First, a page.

Article  Google Scholar 

  • Guariguata MR, Evans K (2019) ‘A diagnostic for collaborative monitoring in forest landscape restoration. Restor Ecol. https://doi.org/10.1111/rec.13076

    Article  Google Scholar 

  • Gurney GG et al (2019) Implementing a social-ecological systems framework for conservation monitoring: lessons from a multi-country coral reef program. Biol Conserv 240(August):108298

    Article  Google Scholar 

  • Gutzwiller K (2002) Applying landscape ecology in biological conservation. Springer, New York

    Book  Google Scholar 

  • Hart AK et al (2015) Integrated landscape initiatives in practice: assessing experiences from 191 landscapes in Africa nad Latin America. In: Minang PA et al (eds) Climate-smart landscapes: multifunctionality in practice. World Agroforestry CEntre, Nairobi, pp 89–102

    Google Scholar 

  • Hicks CC et al (2016) Engage key social concepts for sustainability. Science 352(6281):38–40

    CAS  PubMed  Article  PubMed Central  Google Scholar 

  • IPBES (2019) Global assessment report on biodiversity and ecosystem services of the Intergovernmental Science Policy Platform on Biodiversity and Ecosystem Services. Bonn, Germany

    Google Scholar 

  • Jenerette GD, Shen W (2012) Experimental landscape ecology. Landsc Ecol 27(9):1237–1248

    Article  Google Scholar 

  • Kimmerer RW (2013) Braiding sweetgrass: indigenous wisdom, scientific knowledge and the teachings of plants. Milkweed Editions, Minneapolis

    Google Scholar 

  • Kozar R et al (2014) Toward viable landscape governance systems: what works? EcoAgriculture Partners, on behalf of the Landscapes for People, Food, and Nature Initiative, Washington, DC

    Google Scholar 

  • Kremen C, Merenlender AM (2018) Landscapes that work for biodiversity and people. Science. https://doi.org/10.1126/science.aau6020

    Article  PubMed  Google Scholar 

  • Kusters K et al (2018) Participatory planning, monitoring and evaluation of multi-stakeholder platforms in integrated landscape initiatives. Environ Manage 62(1):170–181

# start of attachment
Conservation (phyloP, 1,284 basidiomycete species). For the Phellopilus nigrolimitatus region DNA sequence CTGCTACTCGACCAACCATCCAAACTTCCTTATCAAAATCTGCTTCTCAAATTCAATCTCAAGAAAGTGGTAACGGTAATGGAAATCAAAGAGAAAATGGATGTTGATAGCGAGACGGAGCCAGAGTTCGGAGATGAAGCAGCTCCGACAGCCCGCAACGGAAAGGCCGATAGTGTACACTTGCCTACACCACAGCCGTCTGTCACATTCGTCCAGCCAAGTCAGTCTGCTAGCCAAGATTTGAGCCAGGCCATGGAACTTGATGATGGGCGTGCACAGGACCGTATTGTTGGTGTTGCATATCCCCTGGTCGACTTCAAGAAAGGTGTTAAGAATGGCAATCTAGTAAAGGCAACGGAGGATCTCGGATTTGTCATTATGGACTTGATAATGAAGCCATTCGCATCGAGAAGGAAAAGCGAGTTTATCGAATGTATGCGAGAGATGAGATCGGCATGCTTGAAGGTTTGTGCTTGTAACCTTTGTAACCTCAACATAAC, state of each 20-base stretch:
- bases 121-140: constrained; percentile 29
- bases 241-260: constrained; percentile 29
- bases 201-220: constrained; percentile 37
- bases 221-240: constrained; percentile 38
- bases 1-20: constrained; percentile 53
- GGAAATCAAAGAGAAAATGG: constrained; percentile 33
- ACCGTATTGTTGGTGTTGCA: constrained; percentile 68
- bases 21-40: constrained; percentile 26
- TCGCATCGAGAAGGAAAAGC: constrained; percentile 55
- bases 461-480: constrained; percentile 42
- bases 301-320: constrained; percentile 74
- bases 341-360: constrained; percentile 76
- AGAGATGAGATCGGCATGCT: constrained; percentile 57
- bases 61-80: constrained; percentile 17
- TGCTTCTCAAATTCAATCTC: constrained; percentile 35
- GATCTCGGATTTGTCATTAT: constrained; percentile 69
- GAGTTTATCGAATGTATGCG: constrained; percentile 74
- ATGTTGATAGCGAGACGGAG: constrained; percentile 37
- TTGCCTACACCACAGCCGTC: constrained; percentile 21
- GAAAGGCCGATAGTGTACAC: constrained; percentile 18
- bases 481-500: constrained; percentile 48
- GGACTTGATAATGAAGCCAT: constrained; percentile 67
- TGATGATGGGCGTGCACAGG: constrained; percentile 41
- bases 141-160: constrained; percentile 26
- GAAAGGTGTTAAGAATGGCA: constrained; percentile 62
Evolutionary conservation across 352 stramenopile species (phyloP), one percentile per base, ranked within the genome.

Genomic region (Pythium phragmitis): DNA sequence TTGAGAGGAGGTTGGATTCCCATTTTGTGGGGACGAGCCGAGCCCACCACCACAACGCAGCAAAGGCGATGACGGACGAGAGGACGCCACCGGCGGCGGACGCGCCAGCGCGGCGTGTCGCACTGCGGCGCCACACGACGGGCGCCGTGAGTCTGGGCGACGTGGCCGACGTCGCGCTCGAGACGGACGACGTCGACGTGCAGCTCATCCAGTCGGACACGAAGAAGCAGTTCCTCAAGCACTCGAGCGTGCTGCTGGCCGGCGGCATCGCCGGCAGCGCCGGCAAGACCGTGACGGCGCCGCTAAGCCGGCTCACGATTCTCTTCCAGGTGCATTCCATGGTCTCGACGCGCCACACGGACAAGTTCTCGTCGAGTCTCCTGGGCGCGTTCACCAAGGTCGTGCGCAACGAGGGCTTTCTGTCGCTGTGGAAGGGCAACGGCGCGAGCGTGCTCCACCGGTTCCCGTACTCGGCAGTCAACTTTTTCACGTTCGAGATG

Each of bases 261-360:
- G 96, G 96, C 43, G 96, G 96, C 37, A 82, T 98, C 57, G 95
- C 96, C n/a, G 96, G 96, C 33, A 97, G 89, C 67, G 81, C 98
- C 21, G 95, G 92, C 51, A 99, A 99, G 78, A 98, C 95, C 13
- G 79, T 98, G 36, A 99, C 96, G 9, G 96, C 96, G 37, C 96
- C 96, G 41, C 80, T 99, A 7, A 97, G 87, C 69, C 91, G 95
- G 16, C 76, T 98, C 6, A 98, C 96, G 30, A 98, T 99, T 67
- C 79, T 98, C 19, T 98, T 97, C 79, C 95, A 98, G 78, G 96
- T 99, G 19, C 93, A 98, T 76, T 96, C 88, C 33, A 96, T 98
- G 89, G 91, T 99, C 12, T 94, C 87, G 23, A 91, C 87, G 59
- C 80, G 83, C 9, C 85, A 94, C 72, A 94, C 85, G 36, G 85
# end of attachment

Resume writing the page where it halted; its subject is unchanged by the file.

PubMed  Article  Google Scholar 

  • Kusters K et al (2020) Inclusive landscape governance for sustainable development: assessment methodology and lessons for Civil Society Organizations. Land 9(4):128

    Article  Google Scholar 

  • Lang DJ et al (2012) Transdisciplinary research in sustainability science: practice, principles, and challenges. Sustain Sci 7:25–43

    Article  Google Scholar 

  • Langemeyer J et al (2018) Participatory multi-criteria decision aid: operationalizing an integrated assessment of ecosystem services. Ecosyst Serv 30:49–60

    Article  Google Scholar 

  • Larson A et al (in review) Hot topics in governance for forests and trees: towards a (just) transformative research agenda. Forest Policy and Economics

  • Laumonier Y, Bourgeois R, Pfund J (2008) Accounting for the ecological dimension in participatory research and development: lessons learned from Indonesia and Madagascar. Ecol Soc 13(1):15

    Article  Google Scholar 

  • Laurance WF et al (2011) The fate of Amazonian forest fragments: a 32-year investigation. Biol Conserv 144(1):56–67

    Article  Google Scholar 

  • Leal CG et al (2020) Integrated terrestrial-freshwater planning doubles conservation of tropical aquatic species. Science 121(October):117–121

    Article  CAS  Google Scholar 

  • Lebel L (2013) Local knowledge and adaptation to climate change in natural resource-based societies of the Asia-Pacific. Mitig Adapt Strateg Global Change. https://doi.org/10.1007/s11027-012-9407-1

    Article  Google Scholar 

  • Lindenmayer D et al (2008) A checklist for ecological management of landscapes for conservation. Ecol Lett 11(1):78–91

    PubMed  PubMed Central  Google Scholar 

  • Lockwood M et al (2010) Governance Principles for Natural Resource Management Governance Principles for Natural Resource Management. Soc Nat Resour 1920:986–1001

    Article  Google Scholar 

  • Loschiavo AJ et al (2013) Lessons learned from the first decade of adaptive management in comprehensive everglades restoration. Ecol Soc 18(4):11

    Article  Google Scholar 

  • Mace G (2014) Whose conservation? Science 345(6204):1558

    CAS  PubMed  Article  Google Scholar 

  • Mansourian S (2017) Governance and forest landscape restoration: a framework to support decision-making. J Nat Conserv 37:21–30

    Article  Google Scholar 

  • Mansourian S (2018) In the eye of the beholder: reconciling interpretations of forest landscape restoration. Land Degrad Dev. https://doi.org/10.1002/ldr.3014

    Article  Google Scholar 

  • Mansourian S (2021) From landscape ecology to forest landscape restroration. Landsc Ecol 3:1–10

    Google Scholar 

  • Mansourian S, Parrotta JA (2018) Forest landscape restoration: integrated approaches to support effective implementation. Routledge, London

    Book  Google Scholar 

  • Mansourian S, Sgard A (2019) Diverse interpretations of governance and their relevance to forest landscape restoration. Land Use Policy. https://doi.org/10.1016/j.landusepol.2019.05.030

    Article  Google Scholar 

  • Mbow C, Neely C, Dobie P (2015) How can an integrated landscape approach contribute to the implimentation of the Sustainable Development Goals (SDGs) and advance climate-smart objectives? In: Minang PA, van Noordwijk M (eds) Climate-smart landscapes: multifunctionality in practice. World Agroforestry Centre (ICRAF), Nairobi, pp 103–116

    Google Scholar 

  • McCall MK (2016) Beyond “Landscape” in REDD+: the imperative for “territory.” World Dev 85:58–72

    Article  Google Scholar 

  • Mcneely JA (2006) Agroforestry and biodiversity conservation—traditional practices, present dynamics, and lessons for the future. Biodivers Conserv. https://doi.org/10.1007/s10531-005-2087-3